A large number of fossil fuels such as coal and oil used by humans will produce many kinds of air pollutants during the combustion process. Combustion is considered to be the first source of air pollution. These air pollutants have harmful effects on human health and the environment. Air pollutants can be divided into primary pollutants and secondary pollutants according to their sources. Pollutants discharged directly from pollution sources can be called primary pollutants, such as sulfur dioxide (SO2), nitrogen oxides (NOX) and hydrogen sulfide (H2S). Under certain conditions, the pollutants produced by the primary air pollutants participating in chemical reactions are called secondary pollutants, such as ozone (O3), peroxyacetyl nitrate (PAN) and sulfuric acid mist (H2SO4), etc. Secondary pollutants are more harmful to humans than primary pollutants.
Atmospheric pollutants can be divided into molecular state pollutants and particle state pollutants according to their presence in the atmosphere. Common molecular state pollutants such as SO2, NOX, CO, O3, etc. have low boiling points and are dispersed in the atmosphere in the form of gas molecules at normal temperature and pressure. Particle state pollutants (or particulate matter) are tiny liquid and solid particles dispersed in the atmosphere, with a particle size of 0.01-100μm, which is a complex non-uniform system. Particles smaller than 100μm are expressed as total suspended particulate matter (TSP). Particles smaller than 10μm can float in the atmosphere for a long time and are often expressed as particulate matter (PM10) or inhalable particulate matter (IP). Because of its small particle size and colloidal nature, fly dust is also called aerosol. It can be directly inhaled by the human body to cause harm in the respiratory tract, so it is one of the most eye-catching research objects. The air pollution produced by the burning of fossil energy is mainly manifested in two types: coal-based pollution and photochemical smog pollution, and the forms of harm to human health are also different. There is also marine pollution. In May 2004, the UNESCO Paris Conference reported that 48% of the CO2 emitted by humans using coal and oil is absorbed by the ocean. This means that since the beginning of the industrial revolution in the 19th century, more than 118 billion tons of CO2 have been accumulated in sea water, which has increased the acidity of sea water, thus threatening the survival of many marine organisms.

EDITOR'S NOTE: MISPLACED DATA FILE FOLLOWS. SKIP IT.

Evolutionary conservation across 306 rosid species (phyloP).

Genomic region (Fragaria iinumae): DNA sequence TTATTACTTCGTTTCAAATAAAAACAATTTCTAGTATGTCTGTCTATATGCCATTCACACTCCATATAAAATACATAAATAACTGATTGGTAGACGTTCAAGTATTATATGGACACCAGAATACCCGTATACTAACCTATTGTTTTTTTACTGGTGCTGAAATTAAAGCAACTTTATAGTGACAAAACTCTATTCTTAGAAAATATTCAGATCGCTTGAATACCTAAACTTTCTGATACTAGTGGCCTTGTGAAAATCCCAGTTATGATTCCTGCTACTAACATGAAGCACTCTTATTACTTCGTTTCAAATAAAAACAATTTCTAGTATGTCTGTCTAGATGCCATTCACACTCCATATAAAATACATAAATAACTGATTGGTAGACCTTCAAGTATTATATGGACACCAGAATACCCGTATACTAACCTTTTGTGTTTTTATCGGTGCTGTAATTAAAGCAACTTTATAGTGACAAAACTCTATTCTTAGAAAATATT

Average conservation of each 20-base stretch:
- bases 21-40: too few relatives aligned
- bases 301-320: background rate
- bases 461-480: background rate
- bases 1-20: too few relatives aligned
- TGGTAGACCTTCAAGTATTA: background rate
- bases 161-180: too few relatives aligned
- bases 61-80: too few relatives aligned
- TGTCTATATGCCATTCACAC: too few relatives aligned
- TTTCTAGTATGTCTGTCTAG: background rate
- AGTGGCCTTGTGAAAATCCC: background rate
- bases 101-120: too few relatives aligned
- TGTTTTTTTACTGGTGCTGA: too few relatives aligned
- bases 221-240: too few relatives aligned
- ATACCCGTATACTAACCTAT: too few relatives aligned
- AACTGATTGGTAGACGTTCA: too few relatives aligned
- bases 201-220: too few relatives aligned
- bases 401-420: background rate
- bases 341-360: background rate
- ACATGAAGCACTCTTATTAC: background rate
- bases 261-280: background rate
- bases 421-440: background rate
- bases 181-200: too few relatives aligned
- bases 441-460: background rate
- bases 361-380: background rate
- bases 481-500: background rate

The United Nations Environment Programme warns that the “dead zones” in the earth’s oceans are increasing. In the past 10 years, the ocean dead zone has expanded significantly.